A champion among trees

Published 7:21 pm Friday, February 16, 2024

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The Alabama Forestry Commission presented a certificate and plaque to the Troy University Arboretum on Thursday for the botanical garden’s champion Pond Pine.

Alvin Diamond, professor and director of the Arboretum, said the Pond Pine is a state listed rare species and Troy University has one of the largest of its kind right here  at the Arboretum and in Pike County.

The Pond Pine is the rarest pine species and is listed as an S1 species, typically with five or fewer occurrences.

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Diamond said the Pond Pine is a large native evergreen tree in the Pine Family. It ranges from Delaware and New Jersey, south to Florida and Alabama where the Pond Pine is found only in the southern third of the state.

State Forester Rick Oates, left, presented a certificate recognizing the tree to Alvin Diamond, Arboretum director.

The plaque presentation was open to the public and was an opportunity to learn more about the champion tree. The more adventuresome among those in attendance took advantage of the opportunity to make the rather long trek to see the Troy University Arboretum’s amazing champion Pond Pine.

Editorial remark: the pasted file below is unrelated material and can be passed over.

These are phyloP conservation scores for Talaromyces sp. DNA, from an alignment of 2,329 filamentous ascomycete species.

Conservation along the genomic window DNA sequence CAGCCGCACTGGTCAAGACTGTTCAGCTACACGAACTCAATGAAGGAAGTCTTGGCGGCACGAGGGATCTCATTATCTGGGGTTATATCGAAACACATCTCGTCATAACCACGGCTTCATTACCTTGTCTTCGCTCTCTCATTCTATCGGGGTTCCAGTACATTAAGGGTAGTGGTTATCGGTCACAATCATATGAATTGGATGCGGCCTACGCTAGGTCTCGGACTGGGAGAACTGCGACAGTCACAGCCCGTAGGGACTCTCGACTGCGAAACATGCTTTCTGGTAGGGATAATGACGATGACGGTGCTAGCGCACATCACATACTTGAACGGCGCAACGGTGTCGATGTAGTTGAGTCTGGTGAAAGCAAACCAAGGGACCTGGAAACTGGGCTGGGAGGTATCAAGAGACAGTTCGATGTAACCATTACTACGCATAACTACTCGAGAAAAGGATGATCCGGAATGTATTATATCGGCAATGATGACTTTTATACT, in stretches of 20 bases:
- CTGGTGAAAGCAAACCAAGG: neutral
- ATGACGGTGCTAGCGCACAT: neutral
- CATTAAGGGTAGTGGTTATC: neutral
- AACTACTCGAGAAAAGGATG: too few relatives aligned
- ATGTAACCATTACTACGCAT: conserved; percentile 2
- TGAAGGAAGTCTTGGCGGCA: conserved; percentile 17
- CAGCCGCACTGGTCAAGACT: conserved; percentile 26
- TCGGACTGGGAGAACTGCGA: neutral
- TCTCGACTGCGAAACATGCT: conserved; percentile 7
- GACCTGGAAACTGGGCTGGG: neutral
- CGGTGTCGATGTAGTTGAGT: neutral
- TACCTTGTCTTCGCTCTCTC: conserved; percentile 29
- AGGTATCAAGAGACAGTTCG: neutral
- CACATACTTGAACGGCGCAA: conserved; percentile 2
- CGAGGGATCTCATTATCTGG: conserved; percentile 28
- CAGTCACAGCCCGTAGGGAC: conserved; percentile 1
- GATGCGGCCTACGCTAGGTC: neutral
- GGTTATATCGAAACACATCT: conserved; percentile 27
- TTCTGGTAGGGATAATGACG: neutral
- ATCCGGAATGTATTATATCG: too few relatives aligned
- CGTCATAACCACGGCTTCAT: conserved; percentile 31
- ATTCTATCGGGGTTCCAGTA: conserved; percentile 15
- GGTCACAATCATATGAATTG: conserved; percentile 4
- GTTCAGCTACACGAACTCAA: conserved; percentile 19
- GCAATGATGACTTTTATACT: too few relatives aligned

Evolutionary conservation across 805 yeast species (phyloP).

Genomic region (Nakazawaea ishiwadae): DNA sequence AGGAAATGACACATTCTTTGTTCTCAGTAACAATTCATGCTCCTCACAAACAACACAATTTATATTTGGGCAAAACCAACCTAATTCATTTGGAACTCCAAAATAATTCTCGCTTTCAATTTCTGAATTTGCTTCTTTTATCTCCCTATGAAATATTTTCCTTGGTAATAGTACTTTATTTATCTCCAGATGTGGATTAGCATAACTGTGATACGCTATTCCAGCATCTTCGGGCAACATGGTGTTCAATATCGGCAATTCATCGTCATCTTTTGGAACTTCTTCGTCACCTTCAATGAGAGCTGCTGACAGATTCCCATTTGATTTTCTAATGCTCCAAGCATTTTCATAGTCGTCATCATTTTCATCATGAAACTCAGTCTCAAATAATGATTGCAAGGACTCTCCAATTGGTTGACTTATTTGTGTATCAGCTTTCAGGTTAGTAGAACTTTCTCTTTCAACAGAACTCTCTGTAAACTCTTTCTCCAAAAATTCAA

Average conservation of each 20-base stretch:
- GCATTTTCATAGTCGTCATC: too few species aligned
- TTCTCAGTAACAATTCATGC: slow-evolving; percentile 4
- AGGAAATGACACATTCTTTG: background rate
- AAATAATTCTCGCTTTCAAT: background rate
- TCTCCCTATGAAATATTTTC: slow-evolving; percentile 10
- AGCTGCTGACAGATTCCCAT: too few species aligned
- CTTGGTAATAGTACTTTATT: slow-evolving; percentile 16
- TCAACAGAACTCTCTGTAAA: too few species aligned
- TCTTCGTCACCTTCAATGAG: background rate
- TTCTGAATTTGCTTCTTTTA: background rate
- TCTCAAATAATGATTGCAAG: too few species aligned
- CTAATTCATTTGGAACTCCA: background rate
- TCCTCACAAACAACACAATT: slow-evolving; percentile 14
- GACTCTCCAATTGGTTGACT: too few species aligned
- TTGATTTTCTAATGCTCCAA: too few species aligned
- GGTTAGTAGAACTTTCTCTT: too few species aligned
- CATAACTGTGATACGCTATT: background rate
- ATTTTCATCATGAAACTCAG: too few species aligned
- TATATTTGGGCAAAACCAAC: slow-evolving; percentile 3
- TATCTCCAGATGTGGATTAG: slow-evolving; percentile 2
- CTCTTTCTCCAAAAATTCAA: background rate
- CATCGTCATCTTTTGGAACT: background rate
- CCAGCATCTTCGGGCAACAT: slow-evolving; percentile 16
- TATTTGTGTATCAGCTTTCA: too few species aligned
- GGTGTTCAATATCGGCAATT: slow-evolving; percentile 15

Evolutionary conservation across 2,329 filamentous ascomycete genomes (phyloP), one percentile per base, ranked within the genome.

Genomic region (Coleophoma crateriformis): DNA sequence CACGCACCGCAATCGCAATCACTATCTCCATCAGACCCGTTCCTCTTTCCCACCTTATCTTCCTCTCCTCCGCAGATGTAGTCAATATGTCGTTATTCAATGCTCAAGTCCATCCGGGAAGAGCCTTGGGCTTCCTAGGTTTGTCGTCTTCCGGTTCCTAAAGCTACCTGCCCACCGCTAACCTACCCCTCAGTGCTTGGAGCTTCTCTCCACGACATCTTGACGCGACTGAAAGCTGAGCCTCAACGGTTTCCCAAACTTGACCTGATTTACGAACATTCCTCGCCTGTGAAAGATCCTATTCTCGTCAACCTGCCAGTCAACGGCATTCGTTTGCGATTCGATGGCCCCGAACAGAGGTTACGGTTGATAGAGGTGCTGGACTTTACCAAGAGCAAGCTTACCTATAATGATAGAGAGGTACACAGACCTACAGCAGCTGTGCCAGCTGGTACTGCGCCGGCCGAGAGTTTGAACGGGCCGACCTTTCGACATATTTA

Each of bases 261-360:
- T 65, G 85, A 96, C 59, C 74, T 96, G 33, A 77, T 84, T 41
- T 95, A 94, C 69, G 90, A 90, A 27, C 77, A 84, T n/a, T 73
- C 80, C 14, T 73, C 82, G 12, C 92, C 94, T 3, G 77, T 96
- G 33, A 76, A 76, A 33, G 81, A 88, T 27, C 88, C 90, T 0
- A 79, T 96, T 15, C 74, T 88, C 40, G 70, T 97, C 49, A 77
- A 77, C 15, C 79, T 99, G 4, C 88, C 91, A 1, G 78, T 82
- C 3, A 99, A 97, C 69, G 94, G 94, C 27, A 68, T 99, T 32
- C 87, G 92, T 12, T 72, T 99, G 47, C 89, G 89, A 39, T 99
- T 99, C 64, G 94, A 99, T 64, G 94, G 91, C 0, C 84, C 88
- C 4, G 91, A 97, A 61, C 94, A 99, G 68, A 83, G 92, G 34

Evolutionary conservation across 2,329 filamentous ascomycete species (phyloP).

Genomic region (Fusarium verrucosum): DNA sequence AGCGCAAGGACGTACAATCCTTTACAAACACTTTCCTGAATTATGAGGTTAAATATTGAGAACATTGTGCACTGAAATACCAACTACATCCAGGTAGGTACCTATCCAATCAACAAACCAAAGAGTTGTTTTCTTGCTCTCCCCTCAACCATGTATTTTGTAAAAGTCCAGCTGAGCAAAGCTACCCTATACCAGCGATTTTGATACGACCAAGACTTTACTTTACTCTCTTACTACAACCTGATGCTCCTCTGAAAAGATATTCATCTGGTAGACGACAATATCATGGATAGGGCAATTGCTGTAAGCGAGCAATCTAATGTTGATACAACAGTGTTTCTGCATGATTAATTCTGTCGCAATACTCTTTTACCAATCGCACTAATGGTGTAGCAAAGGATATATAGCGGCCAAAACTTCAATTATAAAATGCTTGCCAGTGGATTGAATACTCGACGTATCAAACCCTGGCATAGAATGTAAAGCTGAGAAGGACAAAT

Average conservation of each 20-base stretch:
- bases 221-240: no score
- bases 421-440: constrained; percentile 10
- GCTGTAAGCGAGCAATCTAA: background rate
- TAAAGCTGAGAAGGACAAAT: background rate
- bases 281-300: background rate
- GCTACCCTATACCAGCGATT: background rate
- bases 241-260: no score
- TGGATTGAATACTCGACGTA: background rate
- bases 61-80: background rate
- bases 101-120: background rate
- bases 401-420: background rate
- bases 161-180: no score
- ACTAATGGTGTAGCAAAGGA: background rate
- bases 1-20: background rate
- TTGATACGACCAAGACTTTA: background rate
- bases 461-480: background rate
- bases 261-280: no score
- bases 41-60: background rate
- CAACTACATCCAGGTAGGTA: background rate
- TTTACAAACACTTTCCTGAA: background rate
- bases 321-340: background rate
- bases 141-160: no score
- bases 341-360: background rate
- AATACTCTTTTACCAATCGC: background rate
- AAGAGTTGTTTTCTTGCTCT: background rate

Nell Hauge, a Pike County master gardener, said the Pond Pine is in a rather distant area of the Arboretum.

“The Pond Pine was not as large as I had expected,” Hauge said. “It would have taken someone with a great amount of knowledge to recognize it as a champion tree.”

Fortunately, Hauge said, Diamond has that knowledge.

Diamond said the Pond Pine occurs in bogs, in seeps, in flatwood and around depression ponds and is a large tree and reaches height of 60-80 feet.

The rare species sometimes have multiple trunks. The bark is reddish brown to gray in color and is thick furrowed with rectangular plate-like sections. The needle-like leaves are clustered towards the tips.  The needles are arranged in fascicles of three and are six to eight inches in length, slightly twisted, yellow green in color with fine lines of stomates on all surfaces.

Diamond said the Champion Tree Program began in 1970.

Twenty-eight trees were listed and Champion Tree Program was modeled after American Forest’s Big Tree Program.

“The Alabama Champion Tree program is designed to discover, recognize and celebrate the largest of each native tree species in Alabama, “Diamond said.

The Forestry Commission uses a formula developed by American Forests to determine the points assigned to a tree. The formula is based on three size measurements -circumference, height and average crowns spread. Points are assigned as one point for each inch of circumference, one point for each foot height and one point for each four feet of average crown

Once a champion is declared, its owner and nominator receive certificates and also a permanent marker to place near the base of the tree.

Even if a Champion tree is later superseded by a larger specimen, owners may keep their sign to commemorate their tree’s moment of fame.

Anyone can nominate a tree, however, Diamond said, it is wise to check with the Alabama Forestry Commission so as to know the size of the current champion.

The Alabama Forestry Commission is charged by state law to protect and sustain our forests. Recognizing special trees through the Champion Tree Program provides an opportunity to celebrate and promote the value of trees, not only for today’s landowners but for future generations of Alabamians as well.